Dictionary of National Biography, 1885-1900/Kennedy, Gilbert (1541?-1576)
KENNEDY, GILBERT, fourth Earl of Cassillis (1541?–1576), eldest son of Gilbert, third earl [q. v.], was still a minor when, in November 1558, he succeeded his father. He seems to have been with him in France, for on 10 Feb. 1559 he was appointed a gentleman of the bedchamber, in place of his father, to Henry II. On 27 Dec. 1560 he was condemned by the general assembly as ‘an idolator and maintainer’ of idolatry. In 1562 he was served heir to his father and sworn a privy councillor. Towards the close of 1565 he went openly to hear mass in the queen's chapel; but in 1566 he married Margaret Lyon, only daughter of John, seventh lord Glamis, and ‘by her persuasion he became a protestant, and caused to reform his churches in Carrick, and promised to maintain the doctrine of the Evangel’ (Knox, Works, ed. Laing, ii. 533). In 1567 he was with Queen Mary at her last parting from Darnley; he sat on the mock assize that acquitted Bothwell; he signed the bond in his favour at Ainslie's supper; but early in May he was one of the nobles who convened against him at Stirling. He fought well for Queen Mary at Langside (13 May 1568), and there are extant ten letters written to him by Mary from England between 20 May 1568 and 6 May 1571. But in 1569, soon after an ineffectual meeting at Glasgow on 13 March between Moray and Cassillis with others of the Hamilton faction, the latter went to Stirling to visit the young king, and was magnificently entertained by the regent.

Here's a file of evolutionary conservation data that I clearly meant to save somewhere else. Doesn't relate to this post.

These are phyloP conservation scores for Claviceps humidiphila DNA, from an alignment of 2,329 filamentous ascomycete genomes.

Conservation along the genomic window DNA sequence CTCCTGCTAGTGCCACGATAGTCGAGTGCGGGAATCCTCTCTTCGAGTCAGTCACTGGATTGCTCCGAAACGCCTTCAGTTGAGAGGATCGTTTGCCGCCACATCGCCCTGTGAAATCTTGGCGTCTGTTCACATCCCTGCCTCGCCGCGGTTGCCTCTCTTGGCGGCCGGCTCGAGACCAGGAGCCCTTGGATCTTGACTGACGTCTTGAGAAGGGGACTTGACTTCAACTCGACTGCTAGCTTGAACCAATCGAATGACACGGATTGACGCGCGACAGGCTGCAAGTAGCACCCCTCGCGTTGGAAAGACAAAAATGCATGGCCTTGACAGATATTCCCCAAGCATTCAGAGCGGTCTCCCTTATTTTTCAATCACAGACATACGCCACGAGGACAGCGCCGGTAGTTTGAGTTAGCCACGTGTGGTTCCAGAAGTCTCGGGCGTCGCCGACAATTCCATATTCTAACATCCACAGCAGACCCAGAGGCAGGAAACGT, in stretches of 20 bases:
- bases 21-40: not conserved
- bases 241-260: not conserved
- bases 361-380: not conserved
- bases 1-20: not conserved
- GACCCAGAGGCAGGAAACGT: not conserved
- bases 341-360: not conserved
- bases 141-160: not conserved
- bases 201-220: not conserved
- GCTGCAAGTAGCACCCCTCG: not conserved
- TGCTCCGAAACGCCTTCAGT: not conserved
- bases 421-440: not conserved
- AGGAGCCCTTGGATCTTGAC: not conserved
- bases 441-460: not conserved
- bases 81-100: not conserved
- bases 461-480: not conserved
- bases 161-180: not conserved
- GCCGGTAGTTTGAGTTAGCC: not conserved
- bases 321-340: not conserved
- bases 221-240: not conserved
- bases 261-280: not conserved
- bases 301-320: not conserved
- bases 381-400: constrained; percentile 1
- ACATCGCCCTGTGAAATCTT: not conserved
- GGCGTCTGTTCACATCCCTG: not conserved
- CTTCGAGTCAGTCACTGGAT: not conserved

The king of Carrick, as the earl was widely called, was ‘ane particular man, and ane werry greedy man, and cared not how he got land, so that he could come by the same.’ He had been scheming for a few of the abbey lands of Glenluce when the abbot died. ‘And then he dealt with ane monk of the same abbacy, who could counterfeit the abbot's handwriting, and all the whole convent's; and made him counterfeit their subscriptions. And when he had got the same done, fearing that the monk would reveal it, he caused a carl, whom they called Carnachaine, to stick him, and then, for fear that carl had revealed, he made his father's brother, Hugh of Barquhany, accuse this carl for theft, and hang him in Crosraguel’ (Historie of the Kennedyis, p. 9). The earl's cruel usage of the abbot of Crosraguel is described in detail by Richard Bannatyne, Knox's secretary, whose version is quoted by Scott in his notes to ‘Ivanhoe.’ It appears that after the death in 1564 of his uncle, Abbot Quintin Kennedy [q. v.], the earl had seized on Crosraguel, of which on 10 Feb. 1566 he received from Mary and Darnley a nineteen years' lease, free of rent. But in this concession three other persons were interested—Allan Stewart, the ‘commendator;’ George Buchanan, pensioner of Crosraguel; and the Laird of Cardonald, surety to his brother, the commendator. To force the first of these to sign four documents renouncing his rights, the earl on 29 Aug. 1570 enticed him to his castle of Dunure, and in the ‘black vault’ there on 1 Sept., and again on the 7th, ‘set his bare legs to a great fire and extremely burnt him, that he was ever thereafter unable of his legs.’ Stewart's own complaint to the privy council (1571) substantially agrees with this account. A kinsman of Cassillis's, Kennedy of Bargany, finally rescued the unfortunate commendator, and carried him off to Ayr. Bargany kept possession of the earl's castle of Dunure till the spring of 1571. The council directed the earl meanwhile to find security in 2,000l. to leave the commendator in peace, and in 1571 the regent Lennox came to Ayr, declaring he would destroy Cassillis and his whole bounds unless he fulfilled the council's orders. Thereupon the earl was imprisoned for non-compliance at Dumbarton. But on 12 Aug. he formed an agreement with Morton, obtaining a remission for past rebellion and consenting to serve king and regent. He was present at the Stirling parliament in September, when Lennox was slain, and on the 7th was chosen a privy councillor. He died at Edinburgh on 11 Dec. 1576 from the effects of a fall from his horse. His eldest son, John, fifth earl of Cassillis [q. v.], is separately noticed. His widow afterwards married John, first marquis of Hamilton.[Historical Account of the Noble Family of Kennedy; Historie of the Kennedyis; Douglas's Peerage of Scotland, ed. Wood, i. 332; and, especially, Charters of the Abbey of Crosraguel, edited by F. C. Hunter Blair (Ayrshire and Galloway Arch. Assoc.), 2 vols. Edinb. 1886.]